With the popularity of electric cars and solar panels increasing, it’s important to point out that having solar panels on your house may impact your ability to get a mortgage. Many times, buying solar panels will be financed, and that is what they have an impact on your ability to purchase or refinance a mortgage. Read the rest of this entry »
A limited review condo approval means that when you get a mortgage to purchase a condominium you don’t have to go through the normal extensive document review to approve the condominium. You must have an approved condo to get a mortgage approved to buy a unit in the building. The approval review is more limited/abbreviated with a limited review condo approval. Read the rest of this entry »
I sometimes have people ask me what the requirements are to count alimony or child support income towards qualifying for a mortgage.
First we need a copy of a divorce decree or separation agreement (if the divorce is not final) that explains all the terms of any alimony and child support, and any other financial arrangements that may have a positive or negative impact on your mortgage application.
In general, we have to review the payment history to determine if it’s been stable income for the borrower. We have to document no less than six months of the borrower’s most recent regular receipt of the full payment. Read the rest of this entry »
Every year, the Federal Housing Finance Agency (FHFA) sets a dollar cap on conventional mortgages that Freddie Mac or Fannie Mae are allowed, commonly referred to as a conforming loan limit. In 2020, the conforming loan limit for a single-family home was $510,400. This year, the conforming loan limit for a single-family home increased to $548,250, nearly 7.6% higher!
This means Freddie Mac or Fannie Mae can purchase conventional loans valued at or under the conforming loan limit from mortgage lenders. In most areas, the maximum conforming loan limits are as follows: Read the rest of this entry »
When you qualify for a mortgage loan, it may not be for the amount you want. Outstanding debts can affect how much you are able to borrow. But in some instances, you may be able to pay off the debt in order to qualify for a larger loan.
If you reduce the number of installment payments to 10 or fewer, the loan may not be included in your debt-to-income ratios. However, if the debt requires a large monthly payment, an underwriter may consider it a risk in your debt-to-income ratio. Read the rest of this entry »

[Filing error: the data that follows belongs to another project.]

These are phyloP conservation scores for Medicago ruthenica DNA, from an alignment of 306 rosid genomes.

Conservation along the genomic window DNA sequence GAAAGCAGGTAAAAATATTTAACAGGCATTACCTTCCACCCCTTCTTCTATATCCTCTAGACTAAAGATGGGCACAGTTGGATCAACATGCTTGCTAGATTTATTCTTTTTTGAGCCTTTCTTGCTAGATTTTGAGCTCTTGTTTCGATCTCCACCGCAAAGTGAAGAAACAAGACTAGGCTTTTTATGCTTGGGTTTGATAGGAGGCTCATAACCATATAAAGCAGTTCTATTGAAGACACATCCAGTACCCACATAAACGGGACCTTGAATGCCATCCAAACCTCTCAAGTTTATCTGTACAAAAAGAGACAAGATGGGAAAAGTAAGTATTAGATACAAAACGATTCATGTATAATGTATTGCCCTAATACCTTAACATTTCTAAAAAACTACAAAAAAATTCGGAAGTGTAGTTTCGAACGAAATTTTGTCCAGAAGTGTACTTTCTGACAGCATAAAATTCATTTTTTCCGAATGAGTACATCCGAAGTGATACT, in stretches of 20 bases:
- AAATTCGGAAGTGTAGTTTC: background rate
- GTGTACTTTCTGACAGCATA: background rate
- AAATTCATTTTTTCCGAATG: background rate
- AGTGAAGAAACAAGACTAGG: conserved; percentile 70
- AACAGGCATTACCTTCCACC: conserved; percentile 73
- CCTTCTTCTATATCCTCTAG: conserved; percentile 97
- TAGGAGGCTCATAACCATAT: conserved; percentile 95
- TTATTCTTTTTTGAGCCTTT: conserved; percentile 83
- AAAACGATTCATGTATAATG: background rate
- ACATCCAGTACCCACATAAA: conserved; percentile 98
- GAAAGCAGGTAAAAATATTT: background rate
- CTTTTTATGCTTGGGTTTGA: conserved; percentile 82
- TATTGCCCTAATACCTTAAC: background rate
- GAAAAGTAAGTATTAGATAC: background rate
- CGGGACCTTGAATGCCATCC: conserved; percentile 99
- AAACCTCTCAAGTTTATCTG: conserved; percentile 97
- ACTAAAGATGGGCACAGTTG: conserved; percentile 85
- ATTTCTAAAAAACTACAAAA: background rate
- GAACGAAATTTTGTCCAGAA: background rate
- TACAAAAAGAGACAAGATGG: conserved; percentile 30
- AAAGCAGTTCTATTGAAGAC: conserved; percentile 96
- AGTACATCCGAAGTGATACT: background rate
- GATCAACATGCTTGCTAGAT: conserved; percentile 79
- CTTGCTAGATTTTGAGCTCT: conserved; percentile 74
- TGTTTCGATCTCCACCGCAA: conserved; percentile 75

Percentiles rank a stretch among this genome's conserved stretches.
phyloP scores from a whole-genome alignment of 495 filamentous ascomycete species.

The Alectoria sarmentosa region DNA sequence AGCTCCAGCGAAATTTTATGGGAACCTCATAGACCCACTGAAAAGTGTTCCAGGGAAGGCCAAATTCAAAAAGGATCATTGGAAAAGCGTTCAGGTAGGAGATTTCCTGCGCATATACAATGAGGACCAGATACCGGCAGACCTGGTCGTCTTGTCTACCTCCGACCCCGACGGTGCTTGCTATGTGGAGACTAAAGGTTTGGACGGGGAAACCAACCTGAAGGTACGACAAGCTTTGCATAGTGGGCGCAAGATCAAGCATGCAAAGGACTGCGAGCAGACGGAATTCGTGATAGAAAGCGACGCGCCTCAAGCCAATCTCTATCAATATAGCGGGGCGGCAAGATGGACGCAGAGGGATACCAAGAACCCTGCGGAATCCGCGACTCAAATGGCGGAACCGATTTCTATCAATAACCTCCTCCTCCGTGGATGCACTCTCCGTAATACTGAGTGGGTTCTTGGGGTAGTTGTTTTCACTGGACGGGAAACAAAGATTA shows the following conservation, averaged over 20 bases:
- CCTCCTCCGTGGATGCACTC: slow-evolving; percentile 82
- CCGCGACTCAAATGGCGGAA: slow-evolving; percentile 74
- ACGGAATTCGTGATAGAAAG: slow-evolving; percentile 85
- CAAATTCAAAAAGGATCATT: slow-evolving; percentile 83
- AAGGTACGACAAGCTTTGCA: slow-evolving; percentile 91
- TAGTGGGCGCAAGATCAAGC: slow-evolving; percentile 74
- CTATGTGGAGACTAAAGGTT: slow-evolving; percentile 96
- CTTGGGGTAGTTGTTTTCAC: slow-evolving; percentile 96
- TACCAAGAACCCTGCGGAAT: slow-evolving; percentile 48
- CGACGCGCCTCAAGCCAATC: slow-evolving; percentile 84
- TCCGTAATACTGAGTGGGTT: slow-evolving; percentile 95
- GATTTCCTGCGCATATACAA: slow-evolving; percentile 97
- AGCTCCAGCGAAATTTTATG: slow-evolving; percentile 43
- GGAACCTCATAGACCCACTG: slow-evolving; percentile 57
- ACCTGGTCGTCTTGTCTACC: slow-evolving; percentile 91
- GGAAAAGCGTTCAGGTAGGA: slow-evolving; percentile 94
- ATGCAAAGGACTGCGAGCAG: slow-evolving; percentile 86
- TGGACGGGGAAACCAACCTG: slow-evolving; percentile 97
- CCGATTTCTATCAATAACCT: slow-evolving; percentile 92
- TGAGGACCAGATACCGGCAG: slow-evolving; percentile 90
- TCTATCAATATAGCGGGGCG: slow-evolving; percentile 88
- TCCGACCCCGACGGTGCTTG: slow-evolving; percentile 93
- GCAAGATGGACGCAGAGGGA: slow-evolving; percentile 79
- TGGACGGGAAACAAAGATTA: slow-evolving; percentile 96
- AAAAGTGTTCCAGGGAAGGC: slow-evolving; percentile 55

If you have variable income that changes and fluctuates, the rules of assessing your income to qualify for a mortgage are different than if you had a fixed salary.
Some types of variable income would be: Read the rest of this entry »
Mortgage lenders are now required to confirm that you are still employed prior to closing on a mortgage, three business days prior in fact. Mortgage lenders are always required to verify that a borrower has not lost their job, been furloughed, laid off, or had their income altered prior to closing because it impacts their ability to repay the loan. Previously, lenders were able to document a borrower’s employment 10 calendar days prior to settlement. Read the rest of this entry »
With a VA loan, the United States Department of Veterans Affairs requires that the closing costs on a VA refinance be recouped in 36 months or less. If the recoupment period is over 36 months the loan will be rejected.
In other words, the refinance closing costs divided by the monthly savings has to be 36 or less, signifying the number of months in the recoupment period.
For example, if the closing costs on a VA refinance are $3,000 and the monthly savings on the refinance are $400 a month, the recoupment period is 7.5 months because $3,000 divided by $400 a month in savings = 7.5 (well within 36 months). Read the rest of this entry »
Forbearance, only do it if you absolutely have to. Some people are taking a Forbearance on their mortgage as a way to take a break on their mortgage payment when they really do not need to.
But forbearance does not mean you can skip mortgage payments and never pay them back. You have to repay any missed or reduced payments in the future. So, if you’re able to keep up with your payments, keep making them.
Taking a forbearance will also impede your ability to refinance. Having a forbearance on your credit report means you cannot get a new mortgage. You would have to bring the loan current. Read the rest of this entry »